As the superhero genre grows within film, we are faced with a troubling problem – when are we going to get tired of these comic book films? It is the most profitable film genre at the moment and film studios are desperate to churn superhero film after superhero film because they are guarantees at the box office.
The Amazing Spider-Man reboot is one franchise that is in danger of feeding an audience over familiar themes and just giving us stories we have already experienced not 5 years earlier. I found it difficult to enjoy the first Amazing Spider-Man film, despite a fantastic brand new cast, because it felt too familiar to what has come before in the Sam Raimi trilogy. Can The Amazing Spider-Man 2 rise above its mediocre predecessor and become an enjoyable, new comic book film?
This time around, Peter Parker (Andrew Garfield) is settling in to his life as Spider-Man whilst trying to balance a relationship with Gwen Stacy (Emma Stone) when a new super villain arises in the form of Electro (Jamie Foxx) who is hell-bent on making Spider-Man pay. There’s nothing particular new or shocking about the storyline, it is pretty standard fare for a Spider-Man film – which is absolutely fine as The Amazing Spider-Man 2’s strengths lie within its fantastic cast of actors and spectacular special effects.
Andrew Garfield shines as Peter Parker and Spider-Man respectively, switching seamlessly from wise cracking wall crawler to some well-acted emotional beats with Peter. Emma Stone shows herself to be well worthy of the mantle of Gwen Stacy and Spider-Man’s girlfriend – giving an honest, sometimes funny performance. Both actors do fantastically to portray their respective roles but it is when they get together that the magic really starts to happen. The chemistry between Garfield and Stone is superb; creating a believable and realistic relationship on screen that makes us laugh just as much as it makes us cry.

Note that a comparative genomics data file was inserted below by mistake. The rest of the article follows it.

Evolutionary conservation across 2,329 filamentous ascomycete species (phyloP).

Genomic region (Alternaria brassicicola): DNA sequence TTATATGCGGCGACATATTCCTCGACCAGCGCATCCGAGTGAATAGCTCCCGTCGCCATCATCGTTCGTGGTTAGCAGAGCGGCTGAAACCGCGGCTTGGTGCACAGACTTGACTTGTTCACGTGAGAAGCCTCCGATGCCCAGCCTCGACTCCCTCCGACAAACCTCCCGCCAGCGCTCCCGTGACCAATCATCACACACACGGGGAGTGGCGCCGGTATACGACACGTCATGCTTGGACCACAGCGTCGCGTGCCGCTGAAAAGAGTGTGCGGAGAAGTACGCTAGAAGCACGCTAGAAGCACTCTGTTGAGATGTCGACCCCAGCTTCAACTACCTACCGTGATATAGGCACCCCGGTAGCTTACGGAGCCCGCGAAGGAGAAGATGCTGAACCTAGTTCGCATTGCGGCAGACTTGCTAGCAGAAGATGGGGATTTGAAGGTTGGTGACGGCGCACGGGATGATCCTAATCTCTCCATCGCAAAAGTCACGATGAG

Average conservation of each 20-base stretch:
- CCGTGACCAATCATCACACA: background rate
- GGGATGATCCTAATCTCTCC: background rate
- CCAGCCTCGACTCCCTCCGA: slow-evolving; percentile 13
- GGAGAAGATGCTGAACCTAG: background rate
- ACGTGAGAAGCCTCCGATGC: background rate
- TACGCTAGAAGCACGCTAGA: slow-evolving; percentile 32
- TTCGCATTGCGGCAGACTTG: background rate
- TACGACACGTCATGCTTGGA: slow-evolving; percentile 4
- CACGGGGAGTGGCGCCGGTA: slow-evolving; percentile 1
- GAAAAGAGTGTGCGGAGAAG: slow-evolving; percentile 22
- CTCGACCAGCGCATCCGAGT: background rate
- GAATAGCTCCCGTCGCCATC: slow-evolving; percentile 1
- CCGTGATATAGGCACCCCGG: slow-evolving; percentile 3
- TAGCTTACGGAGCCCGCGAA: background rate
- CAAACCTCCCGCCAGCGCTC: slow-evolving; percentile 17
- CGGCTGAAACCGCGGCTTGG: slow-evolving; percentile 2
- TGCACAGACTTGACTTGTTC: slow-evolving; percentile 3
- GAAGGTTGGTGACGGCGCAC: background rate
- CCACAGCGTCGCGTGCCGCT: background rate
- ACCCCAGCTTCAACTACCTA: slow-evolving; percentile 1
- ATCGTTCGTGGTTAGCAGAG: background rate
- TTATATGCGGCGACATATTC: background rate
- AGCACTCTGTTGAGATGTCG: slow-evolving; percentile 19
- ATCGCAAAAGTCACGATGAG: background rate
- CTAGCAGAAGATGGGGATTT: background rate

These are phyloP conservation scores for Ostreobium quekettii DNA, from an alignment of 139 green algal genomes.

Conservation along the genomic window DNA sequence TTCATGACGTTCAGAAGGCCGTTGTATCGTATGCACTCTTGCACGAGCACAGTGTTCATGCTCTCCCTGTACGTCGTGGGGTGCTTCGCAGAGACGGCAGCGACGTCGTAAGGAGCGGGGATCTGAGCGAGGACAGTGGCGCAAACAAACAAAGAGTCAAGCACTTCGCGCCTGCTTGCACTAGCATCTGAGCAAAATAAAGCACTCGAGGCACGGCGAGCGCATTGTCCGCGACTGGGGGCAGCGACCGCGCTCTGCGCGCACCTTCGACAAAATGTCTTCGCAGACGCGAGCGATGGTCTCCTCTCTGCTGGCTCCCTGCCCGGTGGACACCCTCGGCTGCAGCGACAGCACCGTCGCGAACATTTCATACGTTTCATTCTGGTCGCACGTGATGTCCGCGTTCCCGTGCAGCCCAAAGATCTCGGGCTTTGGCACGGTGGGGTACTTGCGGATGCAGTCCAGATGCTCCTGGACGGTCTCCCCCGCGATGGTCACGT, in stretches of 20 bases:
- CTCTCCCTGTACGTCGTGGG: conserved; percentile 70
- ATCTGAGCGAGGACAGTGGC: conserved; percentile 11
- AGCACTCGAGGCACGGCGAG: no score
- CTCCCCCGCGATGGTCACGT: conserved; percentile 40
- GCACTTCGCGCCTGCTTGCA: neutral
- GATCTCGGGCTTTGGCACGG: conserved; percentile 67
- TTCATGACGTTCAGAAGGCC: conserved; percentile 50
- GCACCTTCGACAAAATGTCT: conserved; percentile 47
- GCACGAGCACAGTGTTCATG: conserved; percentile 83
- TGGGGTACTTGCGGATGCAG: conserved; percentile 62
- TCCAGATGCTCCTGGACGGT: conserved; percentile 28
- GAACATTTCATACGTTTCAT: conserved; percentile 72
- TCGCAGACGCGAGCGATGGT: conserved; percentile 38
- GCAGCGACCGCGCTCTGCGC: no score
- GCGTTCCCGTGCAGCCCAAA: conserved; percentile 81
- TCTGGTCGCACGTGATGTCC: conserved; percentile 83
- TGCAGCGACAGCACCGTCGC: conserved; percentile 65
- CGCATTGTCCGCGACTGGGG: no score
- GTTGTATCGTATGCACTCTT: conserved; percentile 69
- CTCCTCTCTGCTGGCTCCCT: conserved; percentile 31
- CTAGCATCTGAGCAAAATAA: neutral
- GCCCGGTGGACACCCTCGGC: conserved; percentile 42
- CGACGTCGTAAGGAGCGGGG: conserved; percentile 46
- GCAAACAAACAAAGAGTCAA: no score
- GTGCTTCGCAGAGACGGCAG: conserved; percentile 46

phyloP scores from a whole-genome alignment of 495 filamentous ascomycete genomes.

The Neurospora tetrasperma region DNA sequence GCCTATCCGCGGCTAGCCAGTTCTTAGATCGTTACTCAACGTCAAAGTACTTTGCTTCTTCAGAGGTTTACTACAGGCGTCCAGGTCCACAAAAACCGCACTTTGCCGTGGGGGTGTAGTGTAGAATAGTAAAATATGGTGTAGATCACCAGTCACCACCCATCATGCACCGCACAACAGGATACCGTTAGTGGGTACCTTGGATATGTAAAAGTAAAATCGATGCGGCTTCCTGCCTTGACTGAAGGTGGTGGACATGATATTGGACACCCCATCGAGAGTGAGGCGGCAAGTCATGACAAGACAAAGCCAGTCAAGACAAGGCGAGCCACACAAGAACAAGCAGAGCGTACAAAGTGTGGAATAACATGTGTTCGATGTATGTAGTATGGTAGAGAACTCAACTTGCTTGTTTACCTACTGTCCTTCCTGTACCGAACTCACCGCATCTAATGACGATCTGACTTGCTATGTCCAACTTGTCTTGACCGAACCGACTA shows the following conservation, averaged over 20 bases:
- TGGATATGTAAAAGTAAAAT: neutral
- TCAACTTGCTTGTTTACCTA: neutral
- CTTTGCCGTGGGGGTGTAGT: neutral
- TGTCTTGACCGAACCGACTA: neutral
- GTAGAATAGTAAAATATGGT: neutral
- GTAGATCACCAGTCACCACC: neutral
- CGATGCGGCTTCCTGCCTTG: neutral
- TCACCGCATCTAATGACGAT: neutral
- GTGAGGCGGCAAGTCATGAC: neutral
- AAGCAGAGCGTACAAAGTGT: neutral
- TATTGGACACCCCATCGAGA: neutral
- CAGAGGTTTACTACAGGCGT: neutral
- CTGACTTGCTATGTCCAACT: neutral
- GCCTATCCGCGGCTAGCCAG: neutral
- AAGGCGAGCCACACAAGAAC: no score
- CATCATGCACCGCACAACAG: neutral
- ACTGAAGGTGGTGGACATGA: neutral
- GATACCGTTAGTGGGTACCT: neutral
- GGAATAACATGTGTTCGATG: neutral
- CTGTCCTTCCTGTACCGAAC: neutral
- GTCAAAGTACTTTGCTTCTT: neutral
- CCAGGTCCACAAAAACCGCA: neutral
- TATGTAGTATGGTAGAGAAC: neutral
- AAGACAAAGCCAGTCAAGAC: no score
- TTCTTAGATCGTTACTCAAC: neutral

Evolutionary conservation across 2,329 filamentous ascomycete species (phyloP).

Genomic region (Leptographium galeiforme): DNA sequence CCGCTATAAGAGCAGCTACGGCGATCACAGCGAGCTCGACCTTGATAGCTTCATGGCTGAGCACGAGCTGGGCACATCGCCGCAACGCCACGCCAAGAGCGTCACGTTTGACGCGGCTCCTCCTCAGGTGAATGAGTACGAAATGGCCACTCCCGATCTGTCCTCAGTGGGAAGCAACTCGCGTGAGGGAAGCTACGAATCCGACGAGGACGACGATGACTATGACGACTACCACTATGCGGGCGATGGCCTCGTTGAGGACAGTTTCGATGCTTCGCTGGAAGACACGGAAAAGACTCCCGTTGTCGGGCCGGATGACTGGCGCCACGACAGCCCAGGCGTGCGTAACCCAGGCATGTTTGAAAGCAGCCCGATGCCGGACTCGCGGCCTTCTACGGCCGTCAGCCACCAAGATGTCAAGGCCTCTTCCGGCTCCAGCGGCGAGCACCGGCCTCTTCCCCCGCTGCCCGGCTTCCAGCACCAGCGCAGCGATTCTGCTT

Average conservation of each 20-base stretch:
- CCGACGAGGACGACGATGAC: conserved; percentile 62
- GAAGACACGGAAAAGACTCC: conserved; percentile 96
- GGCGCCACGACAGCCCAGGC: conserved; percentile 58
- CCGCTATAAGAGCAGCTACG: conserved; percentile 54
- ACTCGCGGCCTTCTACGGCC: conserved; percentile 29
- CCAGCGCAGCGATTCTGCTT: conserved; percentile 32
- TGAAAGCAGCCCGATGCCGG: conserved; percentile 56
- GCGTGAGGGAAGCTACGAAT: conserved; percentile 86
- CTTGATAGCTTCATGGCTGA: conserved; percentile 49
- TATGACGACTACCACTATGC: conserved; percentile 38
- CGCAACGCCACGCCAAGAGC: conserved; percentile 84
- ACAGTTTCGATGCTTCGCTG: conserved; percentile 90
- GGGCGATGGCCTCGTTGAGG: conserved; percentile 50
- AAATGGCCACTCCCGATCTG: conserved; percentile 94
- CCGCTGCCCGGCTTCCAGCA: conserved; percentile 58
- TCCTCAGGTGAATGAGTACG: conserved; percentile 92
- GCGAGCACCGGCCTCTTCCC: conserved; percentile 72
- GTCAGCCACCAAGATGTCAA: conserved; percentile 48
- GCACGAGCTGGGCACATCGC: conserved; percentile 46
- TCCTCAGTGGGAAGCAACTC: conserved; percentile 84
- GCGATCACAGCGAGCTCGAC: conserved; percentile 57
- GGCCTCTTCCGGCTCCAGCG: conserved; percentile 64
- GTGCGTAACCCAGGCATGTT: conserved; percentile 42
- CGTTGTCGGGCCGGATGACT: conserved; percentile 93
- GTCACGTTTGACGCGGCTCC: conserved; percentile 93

Jamie Foxx commits totally to his role as a downtrodden and sympathetic scientist, Max Dillon, who, after a lab accident, is transformed into the powerful Electro. To really sell the transformation from normal citizen to super villain, the audience really needed to feel the tragedy of Foxx’s character and for the most part it is a success. I found myself buying into Max Dillon’s moral transformation even if I found myself questioning the quick amount of time it took to do so.
However, this is a Spider-Man film and you would feel hard done by if you left the cinema without experiencing some great action sequences with state-of-the-art special effects. I’m happy to say that The Amazing Spider-Man 2 doesn’t disappoint, treating audiences to a multitude of well-crafted and exciting action sequences that successfully showcase Spider-Man’s unique power set. The Electro and Spider-Man fight scenes are full of colour and fizzling electricity that have the perfect contrast to the night sky of New York City.
I really enjoyed The Amazing Spider-Man 2 with its genuine characters and dramatic moments that help tie the spectacular action sequences together. It is a much superior film to its 2012 counterpart even if it doesn’t quite reach the dizzying heights of the original trilogy. It might not be the best superhero film that you see this summer but Peter Parker’s latest adventure is well worth your time and money!
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